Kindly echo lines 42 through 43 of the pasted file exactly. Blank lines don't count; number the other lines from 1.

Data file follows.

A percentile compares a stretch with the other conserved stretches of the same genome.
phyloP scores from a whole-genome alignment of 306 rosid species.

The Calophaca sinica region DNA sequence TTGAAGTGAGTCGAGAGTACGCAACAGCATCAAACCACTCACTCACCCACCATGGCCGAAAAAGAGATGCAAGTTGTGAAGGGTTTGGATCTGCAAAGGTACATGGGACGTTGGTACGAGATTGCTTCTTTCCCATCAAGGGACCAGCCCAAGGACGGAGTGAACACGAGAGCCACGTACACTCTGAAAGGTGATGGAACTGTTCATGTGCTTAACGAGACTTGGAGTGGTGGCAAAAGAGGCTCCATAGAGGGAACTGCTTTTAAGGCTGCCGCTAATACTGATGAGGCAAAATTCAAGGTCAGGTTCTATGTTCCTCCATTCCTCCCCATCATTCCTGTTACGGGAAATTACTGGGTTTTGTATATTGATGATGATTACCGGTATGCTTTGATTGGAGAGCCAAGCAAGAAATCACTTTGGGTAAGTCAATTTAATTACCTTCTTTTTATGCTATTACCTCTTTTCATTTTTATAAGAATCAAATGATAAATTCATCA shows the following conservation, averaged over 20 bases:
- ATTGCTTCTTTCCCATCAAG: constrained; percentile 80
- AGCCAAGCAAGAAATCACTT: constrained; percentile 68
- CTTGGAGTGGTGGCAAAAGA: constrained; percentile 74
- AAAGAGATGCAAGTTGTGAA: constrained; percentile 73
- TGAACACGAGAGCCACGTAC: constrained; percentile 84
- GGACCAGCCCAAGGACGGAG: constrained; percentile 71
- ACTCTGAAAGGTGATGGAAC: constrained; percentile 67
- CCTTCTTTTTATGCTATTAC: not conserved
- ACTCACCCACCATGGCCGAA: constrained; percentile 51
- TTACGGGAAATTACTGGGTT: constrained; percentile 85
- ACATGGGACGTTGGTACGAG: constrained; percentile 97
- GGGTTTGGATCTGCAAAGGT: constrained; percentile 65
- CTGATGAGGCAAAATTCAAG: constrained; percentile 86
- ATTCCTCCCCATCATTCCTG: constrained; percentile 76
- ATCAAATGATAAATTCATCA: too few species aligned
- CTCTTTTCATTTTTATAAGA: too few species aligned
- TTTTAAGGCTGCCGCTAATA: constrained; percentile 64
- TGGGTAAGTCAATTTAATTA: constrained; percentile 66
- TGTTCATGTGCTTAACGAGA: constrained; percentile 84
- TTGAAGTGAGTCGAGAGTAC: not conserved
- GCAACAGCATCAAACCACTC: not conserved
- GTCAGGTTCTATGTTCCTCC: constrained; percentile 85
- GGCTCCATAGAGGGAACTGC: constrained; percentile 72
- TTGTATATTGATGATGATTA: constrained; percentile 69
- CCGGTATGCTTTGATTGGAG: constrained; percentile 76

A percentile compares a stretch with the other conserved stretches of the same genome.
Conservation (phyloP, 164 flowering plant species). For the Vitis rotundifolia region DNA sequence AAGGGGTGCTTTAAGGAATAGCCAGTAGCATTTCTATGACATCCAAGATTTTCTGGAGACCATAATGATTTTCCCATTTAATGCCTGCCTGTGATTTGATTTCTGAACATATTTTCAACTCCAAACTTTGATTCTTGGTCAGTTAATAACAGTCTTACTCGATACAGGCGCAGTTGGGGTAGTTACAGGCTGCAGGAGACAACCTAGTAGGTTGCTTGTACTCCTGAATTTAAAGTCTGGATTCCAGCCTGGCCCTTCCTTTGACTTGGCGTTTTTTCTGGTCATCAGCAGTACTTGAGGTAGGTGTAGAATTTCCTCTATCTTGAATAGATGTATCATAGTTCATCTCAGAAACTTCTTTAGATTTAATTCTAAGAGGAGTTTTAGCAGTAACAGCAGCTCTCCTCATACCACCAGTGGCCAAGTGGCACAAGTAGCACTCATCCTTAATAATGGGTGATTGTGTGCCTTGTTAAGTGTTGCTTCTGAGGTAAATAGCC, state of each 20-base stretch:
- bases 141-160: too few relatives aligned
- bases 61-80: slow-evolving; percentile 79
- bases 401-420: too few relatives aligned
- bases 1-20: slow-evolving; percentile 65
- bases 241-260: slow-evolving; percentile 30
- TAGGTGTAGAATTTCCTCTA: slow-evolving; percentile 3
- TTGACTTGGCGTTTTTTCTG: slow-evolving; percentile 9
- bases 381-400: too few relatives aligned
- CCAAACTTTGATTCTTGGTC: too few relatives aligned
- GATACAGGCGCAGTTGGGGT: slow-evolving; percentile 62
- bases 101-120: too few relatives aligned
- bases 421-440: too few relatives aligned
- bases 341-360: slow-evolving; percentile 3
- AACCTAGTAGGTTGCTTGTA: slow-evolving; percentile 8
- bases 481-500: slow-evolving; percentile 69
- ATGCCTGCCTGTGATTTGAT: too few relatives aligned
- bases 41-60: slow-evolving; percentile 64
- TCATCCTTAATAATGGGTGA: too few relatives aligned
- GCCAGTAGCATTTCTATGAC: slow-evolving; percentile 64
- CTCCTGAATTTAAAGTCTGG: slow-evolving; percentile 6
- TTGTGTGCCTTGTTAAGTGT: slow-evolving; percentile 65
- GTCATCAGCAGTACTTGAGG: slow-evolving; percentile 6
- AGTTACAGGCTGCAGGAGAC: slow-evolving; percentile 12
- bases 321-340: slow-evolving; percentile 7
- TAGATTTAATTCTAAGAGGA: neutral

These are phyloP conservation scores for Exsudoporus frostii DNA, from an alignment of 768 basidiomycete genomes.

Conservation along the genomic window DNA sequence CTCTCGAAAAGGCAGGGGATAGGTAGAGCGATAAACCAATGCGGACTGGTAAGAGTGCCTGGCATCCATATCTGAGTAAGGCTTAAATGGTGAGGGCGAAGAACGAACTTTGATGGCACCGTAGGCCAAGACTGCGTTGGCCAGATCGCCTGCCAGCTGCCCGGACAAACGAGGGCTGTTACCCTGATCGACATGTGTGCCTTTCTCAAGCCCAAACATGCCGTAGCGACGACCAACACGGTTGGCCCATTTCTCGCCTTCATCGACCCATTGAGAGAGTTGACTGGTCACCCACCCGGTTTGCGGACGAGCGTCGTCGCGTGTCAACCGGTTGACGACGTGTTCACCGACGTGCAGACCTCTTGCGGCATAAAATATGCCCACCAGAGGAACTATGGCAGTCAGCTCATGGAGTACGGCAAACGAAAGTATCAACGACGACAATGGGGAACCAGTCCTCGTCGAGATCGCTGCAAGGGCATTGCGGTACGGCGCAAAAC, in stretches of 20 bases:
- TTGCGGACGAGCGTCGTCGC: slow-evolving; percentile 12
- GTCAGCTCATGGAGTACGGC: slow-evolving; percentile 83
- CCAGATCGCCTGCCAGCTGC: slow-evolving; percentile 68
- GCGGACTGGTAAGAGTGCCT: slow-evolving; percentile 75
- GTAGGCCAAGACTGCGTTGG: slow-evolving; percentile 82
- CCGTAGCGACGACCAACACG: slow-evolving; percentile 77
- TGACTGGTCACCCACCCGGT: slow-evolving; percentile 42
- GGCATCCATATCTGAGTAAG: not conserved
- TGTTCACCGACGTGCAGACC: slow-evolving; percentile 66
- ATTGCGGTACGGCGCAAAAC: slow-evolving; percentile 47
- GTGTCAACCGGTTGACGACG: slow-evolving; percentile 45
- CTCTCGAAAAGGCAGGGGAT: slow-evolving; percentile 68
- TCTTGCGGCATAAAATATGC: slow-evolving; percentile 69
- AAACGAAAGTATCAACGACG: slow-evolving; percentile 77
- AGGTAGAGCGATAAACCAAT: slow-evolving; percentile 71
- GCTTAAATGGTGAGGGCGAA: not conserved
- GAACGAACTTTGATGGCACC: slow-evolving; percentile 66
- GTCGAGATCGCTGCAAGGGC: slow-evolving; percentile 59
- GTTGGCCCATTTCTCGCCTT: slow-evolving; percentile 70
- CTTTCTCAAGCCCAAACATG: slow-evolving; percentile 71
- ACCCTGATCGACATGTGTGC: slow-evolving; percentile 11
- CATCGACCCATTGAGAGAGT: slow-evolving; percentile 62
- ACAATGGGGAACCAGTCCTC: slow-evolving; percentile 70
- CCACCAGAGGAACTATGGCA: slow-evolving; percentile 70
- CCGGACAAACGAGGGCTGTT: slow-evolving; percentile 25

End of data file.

- bases 421-440: too few relatives aligned
- bases 341-360: slow-evolving; percentile 3